"A woman sent me a placenta once. She said we were meant to be together" … Jamie Durie.
Landscape designer, engaged, 43
Most men, I think, wander through life looking for a woman who matches up to the qualities of their mother. My mum, Joy, has always been a resourceful woman, someone who is warm, generous and optimistic. I think I get my optimism from her.
Mum was born in Sri Lanka and spent the first few years of her life there before doing her schooling in Sydney. After she met my father, he got a job with Hamersley Iron in the Pilbara [north-west WA]. So Mum had the incredibly tough job of raising me and my brother Chris in a very remote outback town called Tom Price. But Mum was stoic – she made new friends, and made the best of things. I remember her growing roses in the red dirt – the first garden I ever worked on.
When my parents split, Mum took my brother and me – I was about 10 – to the Gold Coast, where we lived with her parents. I have very vivid memories of this time, particularly of my grandmother, Daphne, who, like my mum, was very creative and a great cook. She actually had her own cooking show on Channel Nine. But they were tough years. I really got a taste of Mum's ingenuity and resourcefulness after my parents split.
I think my parents' separation sped up my childhood and I probably missed out on a lot of those precious teenage years. I was a pretty rebellious kid, actually. I was very inquisitive and couldn't wait to grow up and experience the world.
Both my grandparents and my mother gave everything they could to let me grow up slowly and experience as much childhood as I could. But in a way, I had to become the father of the family. I remember I kept getting told to rise to the occasion and look after Mum, too. Maybe I can trace some of the drive I have today back to that.
I had a lot of girlfriends when I was young. I think men search for acceptance from women. And I think, as men, we travel through life looking for some form of our mother's love, because it's the purest form that was introduced to us as males.
My girlfriends were often older than me. That makes you grow up fast. So does parenthood. I was just 23 when I became a father to Taylor, who's now 18 [and lives in the US, along with her mother, Michelle Gennock]. In a way, we've grown up together. She is an amazing girl and we're in touch a lot. She was born in Australia and then went back to the US when she was about three. But I've always travelled to ensure our relationship remained strong. We're very close.
I met Taylor's mother, Michelle, when I was in Manpower [a male strip show]. Michelle's a Californian girl, part Russian, part Italian, very fiery. She had her own Las Vegas restaurant when we met, and she worked on the show, travelled with me, and we had a lot of fun. We were together six years.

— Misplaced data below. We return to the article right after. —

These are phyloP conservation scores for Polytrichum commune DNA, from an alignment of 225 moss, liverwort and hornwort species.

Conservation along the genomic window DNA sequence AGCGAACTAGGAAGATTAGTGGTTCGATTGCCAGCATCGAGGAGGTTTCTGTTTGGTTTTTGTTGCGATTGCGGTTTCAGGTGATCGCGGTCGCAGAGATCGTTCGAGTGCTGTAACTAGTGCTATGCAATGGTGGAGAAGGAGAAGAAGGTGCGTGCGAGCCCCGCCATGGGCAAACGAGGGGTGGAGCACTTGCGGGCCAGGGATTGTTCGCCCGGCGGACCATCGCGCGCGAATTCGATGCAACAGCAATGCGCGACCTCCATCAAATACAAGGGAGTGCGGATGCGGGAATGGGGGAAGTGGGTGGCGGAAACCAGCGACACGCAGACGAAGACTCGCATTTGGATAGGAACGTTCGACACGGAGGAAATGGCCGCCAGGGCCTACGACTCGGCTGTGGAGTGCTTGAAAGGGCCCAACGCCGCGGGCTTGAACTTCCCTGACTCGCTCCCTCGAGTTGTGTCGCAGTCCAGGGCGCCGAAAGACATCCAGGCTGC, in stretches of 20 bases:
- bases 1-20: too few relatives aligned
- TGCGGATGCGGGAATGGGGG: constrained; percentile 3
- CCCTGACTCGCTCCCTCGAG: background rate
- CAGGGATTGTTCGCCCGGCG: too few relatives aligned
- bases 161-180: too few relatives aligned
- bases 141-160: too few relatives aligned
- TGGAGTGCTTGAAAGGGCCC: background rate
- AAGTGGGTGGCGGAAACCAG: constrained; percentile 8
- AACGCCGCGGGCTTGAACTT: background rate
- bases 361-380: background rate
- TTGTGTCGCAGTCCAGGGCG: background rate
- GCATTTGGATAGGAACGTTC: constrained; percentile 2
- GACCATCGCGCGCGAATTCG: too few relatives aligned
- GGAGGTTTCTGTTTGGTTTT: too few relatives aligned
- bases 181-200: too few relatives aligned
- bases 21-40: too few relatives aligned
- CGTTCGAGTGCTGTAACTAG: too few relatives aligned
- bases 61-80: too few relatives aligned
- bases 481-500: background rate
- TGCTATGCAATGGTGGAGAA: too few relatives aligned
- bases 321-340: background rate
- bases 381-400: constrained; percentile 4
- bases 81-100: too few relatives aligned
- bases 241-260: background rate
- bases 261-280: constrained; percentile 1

Manpower was a really interesting time. It was as if suddenly, in the late '80s and all through the '90s, there was some sort of revolution where women allowed themselves to let their hair down and openly celebrate the male body the way men have always celebrated the female body. But it wasn't like men heading off to a strip bar after work. I think for the women who went to these shows it was about camaraderie. So you'd see hens' nights, reunions, big groups planning outings together.
Manpower enabled me, as a 19-year-old, to travel the world. I went to over 40 countries. If someone came to you at that age and said, "Hey, here's all this money, how would you like to travel the world and meet some beautiful girls?" you'd do it.
Women can be as forward as men and when they fix on something they want, nothing gets in their way. Sometimes this can be unnerving. A woman sent me a placenta once, and clippings of her children's hair. She said the spirits had told her we were meant to be together. When that doesn't stop, when they appear on your doorstep, you call the cops. I've had to do that twice in my life.
My work in home- and landscape-design and renovation has shown me that women are almost always the design drivers in relationships. Generally speaking, they are more intuitive and they are nesters, so when they are feathering their nest they are very careful about how that is facilitated and engineered.
When I met Lisa [Christie, his fiancée], I was just ready. We met on a television show, Top Design - Lisa's an interior designer - but it wasn't until after the show we connected because, as the host, you're kept quite separate from contestants, and rightly so. But I watched her and, like many other men who watched her during those weeks, I was very drawn to her. She's very kind, warm, down-to-earth, self-deprecating and a lot of fun.
I started to fall in love with Lisa when I saw her with her [two] kids. She's just a great mother, and family is extremely important to her. And that's important to me.